Contents and use of the database. The FCC will limit the contents of the database to the date of the most recent permanent disconnection for the affected telephone number. The data made available to callers in response to a query will be limited to either “yes”, meaning the number has been reported as disconnected since the date the caller provides; “no”, meaning the number has not been reported as disconnected since the date the caller provides; or “no data”, meaning there is no information available for the number requested.
To ensure that the database is available to the widest number of users and accessible to any size caller, it will have the ability to process low volume queries, for example, via a website interface, or high-volume queries through a batch process or standardized application interface. This means that a small dental office that texts their patients appointment reminders and a large outbound call center making thousands of calls each day can each use the database in a manner that works best for their respective operations. However, users of the database will be required to certify that they are using it solely to determine whether a number is permanently disconnected.
Safe harbor for users of the database. Callers that use the database are granted a safe harbor from TCPA liability for calls made to numbers for which they had obtained prior express consent but, at the time of the call, relied on the database to determine that the number had not been reassigned. The safe harbor shields the caller from liability if the database returned an inaccurate result.
Projected costs for users of the database. Use of the database is voluntary, and those that choose to use it will be assessed a user fee. In addition to the user fee, the FCC estimates the startup cost for callers to be one day of development and three days of testing for a single full-time engineer, resulting in about $2,160 for larger companies that would invest in the information technology resources to integrate with the reassigned numbers database. Smaller companies are expected to have lower startup costs as a result of using an internet/web-based interface.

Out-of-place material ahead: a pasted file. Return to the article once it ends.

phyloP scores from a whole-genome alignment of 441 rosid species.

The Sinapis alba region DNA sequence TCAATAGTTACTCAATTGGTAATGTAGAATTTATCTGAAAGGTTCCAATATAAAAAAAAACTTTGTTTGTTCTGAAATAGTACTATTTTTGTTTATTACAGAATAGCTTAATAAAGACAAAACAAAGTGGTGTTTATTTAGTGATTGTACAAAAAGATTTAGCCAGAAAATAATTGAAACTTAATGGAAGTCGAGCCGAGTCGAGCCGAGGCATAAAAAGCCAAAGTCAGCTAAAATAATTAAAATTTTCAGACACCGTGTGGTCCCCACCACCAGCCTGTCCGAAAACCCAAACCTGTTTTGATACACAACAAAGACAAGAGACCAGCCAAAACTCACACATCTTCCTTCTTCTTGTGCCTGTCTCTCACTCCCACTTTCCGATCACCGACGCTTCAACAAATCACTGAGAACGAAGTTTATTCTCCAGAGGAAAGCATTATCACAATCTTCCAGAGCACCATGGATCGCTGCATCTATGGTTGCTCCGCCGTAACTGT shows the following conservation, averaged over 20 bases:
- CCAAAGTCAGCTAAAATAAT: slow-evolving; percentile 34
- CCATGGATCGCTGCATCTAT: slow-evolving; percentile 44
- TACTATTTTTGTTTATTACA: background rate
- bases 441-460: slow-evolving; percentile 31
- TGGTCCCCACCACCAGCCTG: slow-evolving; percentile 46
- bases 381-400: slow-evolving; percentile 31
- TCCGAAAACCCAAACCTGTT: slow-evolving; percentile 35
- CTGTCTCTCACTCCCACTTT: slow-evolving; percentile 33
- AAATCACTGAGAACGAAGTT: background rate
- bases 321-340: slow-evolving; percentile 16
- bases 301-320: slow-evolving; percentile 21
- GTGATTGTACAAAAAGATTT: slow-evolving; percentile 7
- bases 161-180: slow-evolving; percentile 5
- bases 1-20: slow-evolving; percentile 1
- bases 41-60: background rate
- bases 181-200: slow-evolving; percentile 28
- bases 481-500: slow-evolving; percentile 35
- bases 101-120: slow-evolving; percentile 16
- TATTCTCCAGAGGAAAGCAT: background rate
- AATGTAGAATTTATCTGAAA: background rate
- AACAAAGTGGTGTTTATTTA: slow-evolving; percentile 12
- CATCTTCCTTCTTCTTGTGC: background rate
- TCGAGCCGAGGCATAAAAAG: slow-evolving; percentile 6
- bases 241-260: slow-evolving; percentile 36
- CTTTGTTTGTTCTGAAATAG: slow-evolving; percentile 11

Service provider obligations and administration of the database. The order also requires all service providers that use the North American Numbering Plan to provide to the database administrator information about telephone number disconnections. Those providers that do not receive their numbers directly from the North American Numbering Plan Administrator or the Pooling Administrator (for example, resellers and most VoIP providers) may delegate their reporting obligation to the service providers through which they obtain numbers. The database administrator will be selected by the FCC through a competitive bidding process at a later time.
Similarly, toll free numbers, which are administered by the Toll Free Numbering Administrator, will also be included in the database. The obligation to report the permanent disconnection status of toll free numbers will fall to the Toll Free Numbering Administrator.
Beginning 30 days after the rules are approved by the Office of Management and Budget, providers will be required to keep records of their permanent disconnections on a going-forward basis. In addition, providers will be required to report their permanent disconnections to the database administrator on the 15th day of each month, with the exact start date to be announced by the FCC once the database is operational. However, small providers (those providers with 100,000 or fewer domestic retail subscriber lines) will be granted a limited extension of six months from both the recordkeeping and reporting requirements.
While the timeframe for implementing the database and the foregoing changes is uncertain, this looks to be beneficial to all stakeholders once operational.
If you have any questions about how these recent developments may affect your liability under the TCPA or reporting obligations, please contact Joel Thomas at firstname.lastname@example.org or (770) 399-9500.